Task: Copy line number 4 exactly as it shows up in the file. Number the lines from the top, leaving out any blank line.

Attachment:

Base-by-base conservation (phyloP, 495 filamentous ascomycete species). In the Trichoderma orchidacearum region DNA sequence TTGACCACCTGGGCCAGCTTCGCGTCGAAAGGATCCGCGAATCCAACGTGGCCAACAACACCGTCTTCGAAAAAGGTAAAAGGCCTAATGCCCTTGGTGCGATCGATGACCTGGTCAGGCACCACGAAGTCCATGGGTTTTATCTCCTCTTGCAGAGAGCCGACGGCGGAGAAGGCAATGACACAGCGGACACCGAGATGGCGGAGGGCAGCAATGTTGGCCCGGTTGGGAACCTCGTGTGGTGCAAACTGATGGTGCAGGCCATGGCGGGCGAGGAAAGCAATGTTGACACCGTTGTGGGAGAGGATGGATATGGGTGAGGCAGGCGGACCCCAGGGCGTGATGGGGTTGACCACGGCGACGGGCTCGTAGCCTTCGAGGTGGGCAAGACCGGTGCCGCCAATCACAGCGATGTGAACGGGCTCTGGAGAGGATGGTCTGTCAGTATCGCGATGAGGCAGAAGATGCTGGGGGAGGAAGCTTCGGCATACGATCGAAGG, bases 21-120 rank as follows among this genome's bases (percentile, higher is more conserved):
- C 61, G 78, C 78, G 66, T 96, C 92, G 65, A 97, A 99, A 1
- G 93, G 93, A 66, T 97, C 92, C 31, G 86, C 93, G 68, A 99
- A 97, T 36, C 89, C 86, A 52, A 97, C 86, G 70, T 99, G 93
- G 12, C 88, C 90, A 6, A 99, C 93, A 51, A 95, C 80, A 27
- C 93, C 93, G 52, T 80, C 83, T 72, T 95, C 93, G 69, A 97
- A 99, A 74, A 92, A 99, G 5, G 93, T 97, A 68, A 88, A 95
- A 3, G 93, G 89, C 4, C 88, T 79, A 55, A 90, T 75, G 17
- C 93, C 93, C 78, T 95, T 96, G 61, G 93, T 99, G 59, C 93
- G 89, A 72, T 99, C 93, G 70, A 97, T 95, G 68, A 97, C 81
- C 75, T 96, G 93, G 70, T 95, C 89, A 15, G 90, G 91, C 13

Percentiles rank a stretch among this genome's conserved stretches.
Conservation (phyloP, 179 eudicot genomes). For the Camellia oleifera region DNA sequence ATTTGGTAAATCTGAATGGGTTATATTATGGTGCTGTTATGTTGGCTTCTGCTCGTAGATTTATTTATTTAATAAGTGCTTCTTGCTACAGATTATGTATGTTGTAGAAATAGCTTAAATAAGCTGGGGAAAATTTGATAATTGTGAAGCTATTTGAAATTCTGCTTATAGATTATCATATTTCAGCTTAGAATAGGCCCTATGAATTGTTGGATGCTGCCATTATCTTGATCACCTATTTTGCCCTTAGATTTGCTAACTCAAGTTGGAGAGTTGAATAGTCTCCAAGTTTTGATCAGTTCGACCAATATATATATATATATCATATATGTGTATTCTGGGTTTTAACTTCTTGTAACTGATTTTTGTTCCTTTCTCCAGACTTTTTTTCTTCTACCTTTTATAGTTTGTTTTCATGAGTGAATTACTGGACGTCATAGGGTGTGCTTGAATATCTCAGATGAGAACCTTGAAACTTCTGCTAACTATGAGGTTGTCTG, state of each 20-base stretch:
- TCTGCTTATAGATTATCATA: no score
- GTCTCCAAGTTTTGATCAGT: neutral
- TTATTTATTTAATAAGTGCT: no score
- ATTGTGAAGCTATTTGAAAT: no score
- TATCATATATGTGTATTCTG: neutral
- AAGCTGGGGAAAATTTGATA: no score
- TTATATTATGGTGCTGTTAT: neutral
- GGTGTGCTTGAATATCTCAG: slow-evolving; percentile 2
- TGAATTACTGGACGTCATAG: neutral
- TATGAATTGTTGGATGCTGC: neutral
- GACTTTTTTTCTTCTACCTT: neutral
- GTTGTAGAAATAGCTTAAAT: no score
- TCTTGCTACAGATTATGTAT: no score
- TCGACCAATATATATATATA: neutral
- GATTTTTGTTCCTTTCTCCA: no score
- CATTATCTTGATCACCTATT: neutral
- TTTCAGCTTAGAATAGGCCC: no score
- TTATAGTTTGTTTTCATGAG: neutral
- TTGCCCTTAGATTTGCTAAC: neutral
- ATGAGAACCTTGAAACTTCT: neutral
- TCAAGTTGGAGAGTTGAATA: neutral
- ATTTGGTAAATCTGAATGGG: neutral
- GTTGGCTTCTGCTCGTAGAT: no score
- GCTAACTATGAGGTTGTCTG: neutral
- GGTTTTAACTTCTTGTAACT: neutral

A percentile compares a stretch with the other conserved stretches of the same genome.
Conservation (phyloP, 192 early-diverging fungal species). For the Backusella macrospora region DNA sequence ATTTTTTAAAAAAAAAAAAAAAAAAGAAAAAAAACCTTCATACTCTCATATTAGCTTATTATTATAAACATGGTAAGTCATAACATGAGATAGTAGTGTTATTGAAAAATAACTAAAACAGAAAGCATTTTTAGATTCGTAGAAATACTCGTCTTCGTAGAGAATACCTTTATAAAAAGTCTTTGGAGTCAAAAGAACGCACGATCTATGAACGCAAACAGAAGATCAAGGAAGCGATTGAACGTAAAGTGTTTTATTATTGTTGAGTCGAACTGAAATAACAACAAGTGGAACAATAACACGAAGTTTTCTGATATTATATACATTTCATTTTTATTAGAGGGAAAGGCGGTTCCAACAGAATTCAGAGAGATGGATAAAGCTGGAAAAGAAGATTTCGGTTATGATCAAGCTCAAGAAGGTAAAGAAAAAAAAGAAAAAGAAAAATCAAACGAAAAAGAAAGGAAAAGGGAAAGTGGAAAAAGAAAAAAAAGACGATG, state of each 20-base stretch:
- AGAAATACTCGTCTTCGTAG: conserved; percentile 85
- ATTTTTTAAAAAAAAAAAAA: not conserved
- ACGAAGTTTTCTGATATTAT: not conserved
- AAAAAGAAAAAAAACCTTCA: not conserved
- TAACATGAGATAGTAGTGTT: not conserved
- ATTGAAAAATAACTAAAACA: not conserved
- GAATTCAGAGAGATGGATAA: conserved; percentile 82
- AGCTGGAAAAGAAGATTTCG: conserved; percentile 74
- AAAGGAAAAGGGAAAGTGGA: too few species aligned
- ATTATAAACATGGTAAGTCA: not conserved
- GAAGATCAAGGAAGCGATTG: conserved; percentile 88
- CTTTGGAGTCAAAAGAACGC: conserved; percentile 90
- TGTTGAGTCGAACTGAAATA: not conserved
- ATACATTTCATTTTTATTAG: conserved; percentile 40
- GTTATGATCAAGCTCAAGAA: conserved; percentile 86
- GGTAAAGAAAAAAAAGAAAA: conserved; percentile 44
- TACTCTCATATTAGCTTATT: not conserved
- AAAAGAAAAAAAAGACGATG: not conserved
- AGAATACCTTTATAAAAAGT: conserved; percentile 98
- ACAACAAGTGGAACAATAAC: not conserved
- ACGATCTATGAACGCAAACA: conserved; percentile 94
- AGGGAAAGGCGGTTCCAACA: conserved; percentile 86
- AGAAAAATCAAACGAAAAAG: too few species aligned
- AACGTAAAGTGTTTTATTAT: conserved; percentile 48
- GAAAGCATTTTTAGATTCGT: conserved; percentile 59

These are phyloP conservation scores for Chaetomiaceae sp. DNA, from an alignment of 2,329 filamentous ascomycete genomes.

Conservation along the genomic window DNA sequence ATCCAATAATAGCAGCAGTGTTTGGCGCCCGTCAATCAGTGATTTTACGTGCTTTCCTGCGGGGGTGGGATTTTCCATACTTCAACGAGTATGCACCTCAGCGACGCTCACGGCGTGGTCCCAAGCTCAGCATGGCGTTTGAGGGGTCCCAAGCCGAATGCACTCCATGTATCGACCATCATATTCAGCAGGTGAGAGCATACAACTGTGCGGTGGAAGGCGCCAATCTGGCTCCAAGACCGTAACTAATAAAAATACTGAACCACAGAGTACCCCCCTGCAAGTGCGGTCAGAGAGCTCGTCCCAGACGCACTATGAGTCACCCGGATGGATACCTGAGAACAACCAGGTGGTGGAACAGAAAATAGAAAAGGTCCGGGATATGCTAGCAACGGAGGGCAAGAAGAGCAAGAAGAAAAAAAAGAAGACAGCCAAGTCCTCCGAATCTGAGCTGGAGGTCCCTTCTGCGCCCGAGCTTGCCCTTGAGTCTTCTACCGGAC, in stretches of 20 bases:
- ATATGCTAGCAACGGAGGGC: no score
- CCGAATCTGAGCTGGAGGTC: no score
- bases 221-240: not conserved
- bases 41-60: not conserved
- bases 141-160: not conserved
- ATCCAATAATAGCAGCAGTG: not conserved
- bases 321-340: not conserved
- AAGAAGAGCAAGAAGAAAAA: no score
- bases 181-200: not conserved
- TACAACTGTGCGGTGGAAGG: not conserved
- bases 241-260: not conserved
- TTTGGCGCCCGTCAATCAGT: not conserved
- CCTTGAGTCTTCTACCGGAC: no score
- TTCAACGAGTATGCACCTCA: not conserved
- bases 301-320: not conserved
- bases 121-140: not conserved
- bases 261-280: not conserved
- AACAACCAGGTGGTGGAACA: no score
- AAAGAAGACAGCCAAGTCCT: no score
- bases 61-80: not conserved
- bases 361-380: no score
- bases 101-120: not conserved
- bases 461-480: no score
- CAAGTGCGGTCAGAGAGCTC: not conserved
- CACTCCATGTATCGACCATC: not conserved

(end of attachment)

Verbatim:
- A 97, T 36, C 89, C 86, A 52, A 97, C 86, G 70, T 99, G 93